In a recent email to an old friend I described my movements through the world of social distancing:
I continue to go out twice a day for runs and walks. It’s started to feel more like a kind of game, keeping track of who else is out there and altering my trajectory to maintain safe distance. Bicycles coming up from behind are the biggest challenge, so I’ve adjusted my habits to looking behind me every 30 seconds or so. I’ve also taken to wearing my Biohazard t-shirt on afternoon runs — it might not serve as fair warning but it seems to cloak me in a kind of absurdist protective psychological bubble. The first day I wore it a passing motorist rolled down his window and shouted NICE SHIRT at me — that’s the spirit.
In reply my friend linked me to a NYT article written by a dancer, who describes the collective maneuvers required to sustain social distancing in public places as a kind of choreography:
In this time of confinement, we have been given one immeasurable gift — the freedom to go outside. In exchange, we must abide by a simple rule: Stay six feet away from others. As choreographic intentions go, that’s not remotely vague. Yet during my runs and walks in Brooklyn over the past few days, I’ve noticed that six feet doesn’t mean the same thing to everybody.
Spatial awareness, like coordination, isn’t a given. Watching the choices people make when they move in public, much less in this time of social distancing, can be shocking, from the much-bemoaned tourist who comes to a grinding halt in Times Square to the woman with a yoga mat knocking people aside to get her spot on the floor. (It’s OK; she’ll still feel good about bowing her head and saying namaste.)
The six-feet-away rule is simple, but it’s a proxy. We’re not trying to dance around one another; we’re trying to dance around the virus — an invisible partner.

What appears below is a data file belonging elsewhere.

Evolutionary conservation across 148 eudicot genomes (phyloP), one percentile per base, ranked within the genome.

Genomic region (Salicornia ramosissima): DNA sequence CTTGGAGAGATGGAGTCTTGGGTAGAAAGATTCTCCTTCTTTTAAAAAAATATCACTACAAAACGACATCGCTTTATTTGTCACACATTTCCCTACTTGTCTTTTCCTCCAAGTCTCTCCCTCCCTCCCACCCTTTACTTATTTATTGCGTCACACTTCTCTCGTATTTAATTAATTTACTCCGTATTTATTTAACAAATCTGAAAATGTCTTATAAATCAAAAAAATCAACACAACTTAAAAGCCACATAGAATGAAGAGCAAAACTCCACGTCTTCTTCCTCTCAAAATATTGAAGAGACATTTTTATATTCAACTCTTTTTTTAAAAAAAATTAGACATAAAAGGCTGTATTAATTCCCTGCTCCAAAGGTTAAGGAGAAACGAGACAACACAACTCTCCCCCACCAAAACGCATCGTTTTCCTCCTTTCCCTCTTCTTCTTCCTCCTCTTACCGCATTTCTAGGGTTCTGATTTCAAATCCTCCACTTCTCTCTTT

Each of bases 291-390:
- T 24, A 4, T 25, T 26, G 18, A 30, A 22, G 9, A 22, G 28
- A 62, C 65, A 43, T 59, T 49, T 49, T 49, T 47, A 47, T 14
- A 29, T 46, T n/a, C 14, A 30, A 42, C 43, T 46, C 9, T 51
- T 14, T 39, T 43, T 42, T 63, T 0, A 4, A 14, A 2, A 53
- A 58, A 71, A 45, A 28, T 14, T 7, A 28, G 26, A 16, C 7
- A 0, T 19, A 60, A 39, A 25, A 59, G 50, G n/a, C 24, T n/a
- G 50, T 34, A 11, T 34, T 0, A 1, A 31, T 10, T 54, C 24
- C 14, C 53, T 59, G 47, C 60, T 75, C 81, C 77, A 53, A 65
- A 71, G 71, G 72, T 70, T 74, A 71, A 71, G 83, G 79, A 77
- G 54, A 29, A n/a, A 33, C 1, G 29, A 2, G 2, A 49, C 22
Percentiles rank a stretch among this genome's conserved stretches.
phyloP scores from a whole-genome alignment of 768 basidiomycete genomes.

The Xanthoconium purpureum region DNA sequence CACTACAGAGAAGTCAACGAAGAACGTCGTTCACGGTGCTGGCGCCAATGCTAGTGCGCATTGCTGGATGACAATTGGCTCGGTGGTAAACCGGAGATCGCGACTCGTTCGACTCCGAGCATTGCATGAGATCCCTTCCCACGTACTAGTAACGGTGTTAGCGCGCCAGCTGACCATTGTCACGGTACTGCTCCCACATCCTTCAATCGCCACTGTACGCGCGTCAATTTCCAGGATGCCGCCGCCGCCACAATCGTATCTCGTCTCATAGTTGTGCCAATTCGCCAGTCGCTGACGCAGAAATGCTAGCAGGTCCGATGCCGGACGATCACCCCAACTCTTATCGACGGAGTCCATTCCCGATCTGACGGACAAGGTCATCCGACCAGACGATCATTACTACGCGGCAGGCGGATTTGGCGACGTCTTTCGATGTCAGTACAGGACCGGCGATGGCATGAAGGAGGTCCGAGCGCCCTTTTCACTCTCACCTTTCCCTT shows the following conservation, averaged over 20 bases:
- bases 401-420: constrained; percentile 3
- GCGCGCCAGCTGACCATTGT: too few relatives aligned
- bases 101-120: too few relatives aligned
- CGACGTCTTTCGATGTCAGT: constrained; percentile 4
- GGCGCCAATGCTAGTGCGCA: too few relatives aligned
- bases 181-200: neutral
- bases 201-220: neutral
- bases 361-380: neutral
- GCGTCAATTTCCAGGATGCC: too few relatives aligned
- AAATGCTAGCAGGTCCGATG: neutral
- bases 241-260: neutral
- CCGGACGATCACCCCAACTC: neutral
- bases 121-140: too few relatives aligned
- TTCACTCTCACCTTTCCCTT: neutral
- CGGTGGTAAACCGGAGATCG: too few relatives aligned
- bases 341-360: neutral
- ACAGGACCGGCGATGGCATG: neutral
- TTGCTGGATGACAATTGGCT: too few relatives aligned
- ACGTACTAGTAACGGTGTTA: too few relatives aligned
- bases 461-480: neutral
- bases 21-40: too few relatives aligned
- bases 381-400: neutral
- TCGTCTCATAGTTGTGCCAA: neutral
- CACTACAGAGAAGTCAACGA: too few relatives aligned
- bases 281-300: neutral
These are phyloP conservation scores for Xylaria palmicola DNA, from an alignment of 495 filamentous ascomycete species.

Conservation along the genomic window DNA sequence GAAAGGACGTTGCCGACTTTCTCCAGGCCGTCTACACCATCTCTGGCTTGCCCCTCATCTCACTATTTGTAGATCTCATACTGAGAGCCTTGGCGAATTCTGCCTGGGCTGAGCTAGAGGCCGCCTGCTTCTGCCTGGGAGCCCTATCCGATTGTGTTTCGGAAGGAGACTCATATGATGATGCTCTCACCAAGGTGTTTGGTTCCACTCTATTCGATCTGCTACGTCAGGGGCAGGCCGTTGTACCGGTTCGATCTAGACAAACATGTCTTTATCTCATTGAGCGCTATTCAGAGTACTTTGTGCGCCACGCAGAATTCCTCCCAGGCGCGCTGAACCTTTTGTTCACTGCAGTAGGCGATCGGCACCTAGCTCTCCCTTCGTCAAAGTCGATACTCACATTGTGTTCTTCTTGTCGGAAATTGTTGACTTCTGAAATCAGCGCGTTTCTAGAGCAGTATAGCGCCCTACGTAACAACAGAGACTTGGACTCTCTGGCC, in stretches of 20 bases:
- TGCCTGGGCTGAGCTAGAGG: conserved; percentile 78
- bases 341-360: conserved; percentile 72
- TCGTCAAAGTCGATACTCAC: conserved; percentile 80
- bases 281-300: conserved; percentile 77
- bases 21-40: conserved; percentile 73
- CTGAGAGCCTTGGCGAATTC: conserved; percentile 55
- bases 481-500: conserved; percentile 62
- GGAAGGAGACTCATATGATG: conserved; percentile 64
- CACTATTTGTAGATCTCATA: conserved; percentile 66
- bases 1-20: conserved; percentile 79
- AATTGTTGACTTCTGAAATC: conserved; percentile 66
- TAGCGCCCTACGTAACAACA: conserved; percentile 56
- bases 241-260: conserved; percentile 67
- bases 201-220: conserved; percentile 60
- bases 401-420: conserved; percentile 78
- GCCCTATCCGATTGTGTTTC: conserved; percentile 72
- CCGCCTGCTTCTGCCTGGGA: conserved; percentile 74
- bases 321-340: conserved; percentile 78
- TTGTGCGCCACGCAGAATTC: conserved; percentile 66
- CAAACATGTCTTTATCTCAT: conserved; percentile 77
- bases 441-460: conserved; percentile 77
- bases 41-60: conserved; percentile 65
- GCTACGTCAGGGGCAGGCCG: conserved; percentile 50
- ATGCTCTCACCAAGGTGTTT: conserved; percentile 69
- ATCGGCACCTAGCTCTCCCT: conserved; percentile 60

A 2007 study measured the distances that breath droplets can travel before evaporating when expelled by breathing, sneezing, and coughing. Ordinary breath travels at a rate of 1 meter per second, with droplets evaporating within less than 1 meter distance from the breather. Coughing doubles the droplet spray distance, so maintaining a social isolation zone of 2 meters (61⁄2 feet) seems adequate for coronavirus.
But what if the breather is walking? At 3 MPH, a walker travels 1.3 meters per second. Add walking speed to breath speed and the walker’s breath droplet precipitation zone extends to 2 meters — still good, as long as nobody coughs or sneezes. What if another walker is walking toward me? Add that person’s 2 meters to mine = 4 meter distancing seems okay. What about a runner? At an average running speed of 6MPH or 2.7 meters/second, the droplet trail extends to around 3.5 meters. A bicyclist traveling at 15MPH generates a breathing droplet trail of around 7.5 meters.
These calcs support the intuitive sense that safe distance is correlated with speed — pretty much like anticipating safe braking distance while driving at different speeds. It’s the game played at level 2, demanding more intricate choreography than the simple 6-foot rule of level 1.
On the trails it’s the bicyclists who make the choreography most difficult, dragging their spray of breath droplets in their wake while coming up at speed from behind. But the walkers tend to stretch themselves in clumps across the entire width of the trail. So I’ve taken to walking and running along the sides of the roads. Drivers of cars are pretty much keeping their breath to themselves. And while cars too exhale noxious fumes, these days it’s a matter of picking your poison. And of course being bumped by a fellow pedestrian isn’t quite the same level of hazard as being bumped by a car.
It’s 7am — time to dance my way through the viral chorus line…